Ghost Recon Breakpoint Review: An Uninspired Sequel

Ghost Recon Breakpoint is an uninspired follow-up to Wildlands. Our review...

Ghost Recon Breakpoint Review

Release Date: Oct. 4, 2019 Platforms: PS4 (reviewed), XBO, PC, StadiaDeveloper: Ubisoft Publisher: UbisoftGenre: Shooter

Tom Clancy’s Ghost Recon Breakpoint feels like it was meant to take the open world tactical shooter fundamentals of Wildlands and expand upon them, adding new features and gameplay mechanics to make the game richer. You can see that the developers at Ubisoft had a plan here, but the game doesn’t come together organically as a cohesive, noteworthy entry in the series. What’s lacking here is a central thrust, a focused vision that defines the game in a veritable sea of shooters currently on the market. Most of the game’s elements feel forgettable and disordered, though the main antagonist, played by Jon Bernthal, helps hold things together.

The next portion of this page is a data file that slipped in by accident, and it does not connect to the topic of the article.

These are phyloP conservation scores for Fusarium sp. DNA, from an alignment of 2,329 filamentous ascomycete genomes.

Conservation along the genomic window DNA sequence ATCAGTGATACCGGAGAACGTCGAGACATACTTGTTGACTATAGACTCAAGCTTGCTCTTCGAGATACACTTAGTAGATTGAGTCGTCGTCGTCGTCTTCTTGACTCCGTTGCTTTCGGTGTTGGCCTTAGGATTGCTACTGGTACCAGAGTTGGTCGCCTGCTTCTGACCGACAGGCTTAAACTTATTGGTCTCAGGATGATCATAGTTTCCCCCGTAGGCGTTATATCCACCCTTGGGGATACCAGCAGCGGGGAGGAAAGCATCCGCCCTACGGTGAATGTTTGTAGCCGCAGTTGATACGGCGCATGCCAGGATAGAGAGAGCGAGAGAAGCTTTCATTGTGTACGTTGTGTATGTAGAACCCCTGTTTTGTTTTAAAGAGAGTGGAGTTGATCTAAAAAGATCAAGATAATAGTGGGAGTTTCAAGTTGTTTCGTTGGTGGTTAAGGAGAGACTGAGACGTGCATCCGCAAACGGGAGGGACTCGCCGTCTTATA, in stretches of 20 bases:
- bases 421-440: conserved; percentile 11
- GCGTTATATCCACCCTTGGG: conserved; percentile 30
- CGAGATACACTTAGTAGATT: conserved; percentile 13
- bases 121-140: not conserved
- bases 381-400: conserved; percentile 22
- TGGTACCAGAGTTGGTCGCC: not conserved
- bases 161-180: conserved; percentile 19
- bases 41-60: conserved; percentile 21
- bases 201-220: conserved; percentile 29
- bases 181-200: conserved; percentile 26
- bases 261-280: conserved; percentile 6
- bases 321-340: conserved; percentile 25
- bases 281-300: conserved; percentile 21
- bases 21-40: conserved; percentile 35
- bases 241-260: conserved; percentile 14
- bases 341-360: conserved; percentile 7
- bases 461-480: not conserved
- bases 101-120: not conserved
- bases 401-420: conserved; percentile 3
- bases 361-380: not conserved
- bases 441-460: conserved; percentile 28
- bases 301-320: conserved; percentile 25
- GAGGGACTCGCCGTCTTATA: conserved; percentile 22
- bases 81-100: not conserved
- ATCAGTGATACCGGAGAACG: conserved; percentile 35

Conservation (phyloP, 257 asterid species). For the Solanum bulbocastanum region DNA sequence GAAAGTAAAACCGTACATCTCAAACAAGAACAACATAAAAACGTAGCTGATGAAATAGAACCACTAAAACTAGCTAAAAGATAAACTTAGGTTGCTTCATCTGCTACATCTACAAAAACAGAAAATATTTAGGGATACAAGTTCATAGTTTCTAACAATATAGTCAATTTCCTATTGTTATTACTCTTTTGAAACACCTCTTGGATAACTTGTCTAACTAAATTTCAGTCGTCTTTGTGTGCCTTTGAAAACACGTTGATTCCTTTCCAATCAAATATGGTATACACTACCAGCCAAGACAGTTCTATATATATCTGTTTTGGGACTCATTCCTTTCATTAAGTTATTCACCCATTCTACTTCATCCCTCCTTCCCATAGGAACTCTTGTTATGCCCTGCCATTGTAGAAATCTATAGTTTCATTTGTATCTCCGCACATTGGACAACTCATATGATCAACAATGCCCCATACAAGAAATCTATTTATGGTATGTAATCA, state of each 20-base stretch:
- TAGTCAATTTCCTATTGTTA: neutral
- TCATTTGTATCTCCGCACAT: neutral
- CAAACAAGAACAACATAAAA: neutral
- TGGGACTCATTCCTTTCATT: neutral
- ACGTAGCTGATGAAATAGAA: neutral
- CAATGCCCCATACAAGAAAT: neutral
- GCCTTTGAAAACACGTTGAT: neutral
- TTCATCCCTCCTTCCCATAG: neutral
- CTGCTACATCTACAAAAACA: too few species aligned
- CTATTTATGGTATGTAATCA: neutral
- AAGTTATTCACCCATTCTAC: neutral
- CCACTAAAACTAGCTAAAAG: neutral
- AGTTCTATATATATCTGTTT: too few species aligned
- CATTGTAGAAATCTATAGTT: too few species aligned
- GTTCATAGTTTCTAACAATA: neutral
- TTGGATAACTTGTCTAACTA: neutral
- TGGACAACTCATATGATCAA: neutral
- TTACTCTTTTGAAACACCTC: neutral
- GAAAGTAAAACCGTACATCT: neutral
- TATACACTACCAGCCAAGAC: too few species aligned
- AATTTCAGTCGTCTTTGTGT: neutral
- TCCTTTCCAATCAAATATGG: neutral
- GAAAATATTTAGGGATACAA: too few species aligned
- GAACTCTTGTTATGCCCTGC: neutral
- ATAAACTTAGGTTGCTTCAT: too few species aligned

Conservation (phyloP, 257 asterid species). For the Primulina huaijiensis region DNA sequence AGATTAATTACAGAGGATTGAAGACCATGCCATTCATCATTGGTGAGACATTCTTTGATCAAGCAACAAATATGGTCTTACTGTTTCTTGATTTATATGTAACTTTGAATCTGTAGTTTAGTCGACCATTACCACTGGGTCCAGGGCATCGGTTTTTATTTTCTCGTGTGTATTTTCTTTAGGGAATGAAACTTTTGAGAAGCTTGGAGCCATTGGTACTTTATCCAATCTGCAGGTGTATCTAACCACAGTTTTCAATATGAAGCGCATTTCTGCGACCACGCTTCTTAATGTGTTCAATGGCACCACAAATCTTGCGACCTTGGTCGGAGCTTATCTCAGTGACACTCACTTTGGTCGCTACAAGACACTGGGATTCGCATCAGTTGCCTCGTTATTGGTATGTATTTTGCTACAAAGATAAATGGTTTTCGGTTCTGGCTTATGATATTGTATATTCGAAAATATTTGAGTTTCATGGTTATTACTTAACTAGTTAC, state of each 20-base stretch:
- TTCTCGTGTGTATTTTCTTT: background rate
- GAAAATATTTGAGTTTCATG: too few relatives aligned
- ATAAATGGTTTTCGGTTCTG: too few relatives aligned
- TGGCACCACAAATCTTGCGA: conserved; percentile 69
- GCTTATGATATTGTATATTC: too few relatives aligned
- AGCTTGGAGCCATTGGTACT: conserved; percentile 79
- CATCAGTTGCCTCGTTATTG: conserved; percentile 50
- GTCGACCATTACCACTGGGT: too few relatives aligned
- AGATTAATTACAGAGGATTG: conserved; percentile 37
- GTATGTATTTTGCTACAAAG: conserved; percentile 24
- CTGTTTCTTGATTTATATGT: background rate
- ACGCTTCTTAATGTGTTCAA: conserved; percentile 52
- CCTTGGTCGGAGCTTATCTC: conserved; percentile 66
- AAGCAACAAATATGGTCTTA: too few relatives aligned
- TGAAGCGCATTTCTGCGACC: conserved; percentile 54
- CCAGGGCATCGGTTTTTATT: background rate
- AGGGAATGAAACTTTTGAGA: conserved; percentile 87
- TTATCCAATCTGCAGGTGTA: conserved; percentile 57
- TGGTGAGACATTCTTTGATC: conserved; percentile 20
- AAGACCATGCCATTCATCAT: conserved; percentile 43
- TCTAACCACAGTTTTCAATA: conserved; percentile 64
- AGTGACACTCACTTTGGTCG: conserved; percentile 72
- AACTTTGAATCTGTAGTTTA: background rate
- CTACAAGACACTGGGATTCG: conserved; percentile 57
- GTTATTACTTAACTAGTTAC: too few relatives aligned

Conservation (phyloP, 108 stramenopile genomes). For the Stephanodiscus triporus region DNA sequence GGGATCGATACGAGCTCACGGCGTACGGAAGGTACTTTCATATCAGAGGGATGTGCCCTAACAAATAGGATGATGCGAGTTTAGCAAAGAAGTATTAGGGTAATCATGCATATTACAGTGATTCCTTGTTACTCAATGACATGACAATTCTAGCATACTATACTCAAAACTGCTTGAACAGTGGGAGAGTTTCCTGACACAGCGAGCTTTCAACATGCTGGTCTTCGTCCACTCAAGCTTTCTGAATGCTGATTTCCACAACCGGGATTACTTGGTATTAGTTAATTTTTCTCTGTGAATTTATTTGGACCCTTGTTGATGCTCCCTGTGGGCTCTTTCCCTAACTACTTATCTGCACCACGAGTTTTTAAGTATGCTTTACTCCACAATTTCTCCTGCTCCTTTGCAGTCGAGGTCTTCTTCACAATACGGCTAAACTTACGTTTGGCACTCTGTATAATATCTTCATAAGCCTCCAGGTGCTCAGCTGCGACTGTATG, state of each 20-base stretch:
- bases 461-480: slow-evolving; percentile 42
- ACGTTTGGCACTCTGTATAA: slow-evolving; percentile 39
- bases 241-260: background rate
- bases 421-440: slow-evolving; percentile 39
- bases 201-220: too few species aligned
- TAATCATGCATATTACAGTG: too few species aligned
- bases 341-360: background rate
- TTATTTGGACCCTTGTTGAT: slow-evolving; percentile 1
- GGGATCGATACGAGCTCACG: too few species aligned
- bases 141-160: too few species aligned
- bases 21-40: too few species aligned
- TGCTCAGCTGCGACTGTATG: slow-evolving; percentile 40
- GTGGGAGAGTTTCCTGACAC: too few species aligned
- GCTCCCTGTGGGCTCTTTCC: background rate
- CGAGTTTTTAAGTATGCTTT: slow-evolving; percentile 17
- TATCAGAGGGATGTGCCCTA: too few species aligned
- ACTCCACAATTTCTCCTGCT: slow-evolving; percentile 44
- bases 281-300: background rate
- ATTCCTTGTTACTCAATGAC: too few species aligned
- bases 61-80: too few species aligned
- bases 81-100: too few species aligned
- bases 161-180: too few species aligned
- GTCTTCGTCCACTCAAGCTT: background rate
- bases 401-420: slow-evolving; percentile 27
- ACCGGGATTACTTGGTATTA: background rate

Bernthal plays Walker, a former Ghost who has gone rogue and foiled a military operation on the fictional island of Auroa. You play as Nomad, the lone survivor of the botched mission. Throughout the game, you explore the island, which is owned and run by Skell Technology, a company that manufactures killer drones as a vision of a brighter future, if that makes any sense. You squad up with up to three other players online to go toe to toe with the drones and Walker and his team of “Wolves,” all the while navigating the tricky terrain of the island’s various biomes.

Tackling the open world with squadmates online is definitely the best way to play, as it opens up the full cornucopia of tactical possibilities each enemy base presents. Playing alone, on the other hand, is terribly frustrating. AI teammates are not available for solo play, so if you’re going to go at it alone, expect to be met with a steep challenge, one that I did not enjoy very much. With hope, solo play will be better when AI squadmates are implemented down the line. Ubisoft announced the addition following negative fan reaction to the feature’s initial omission.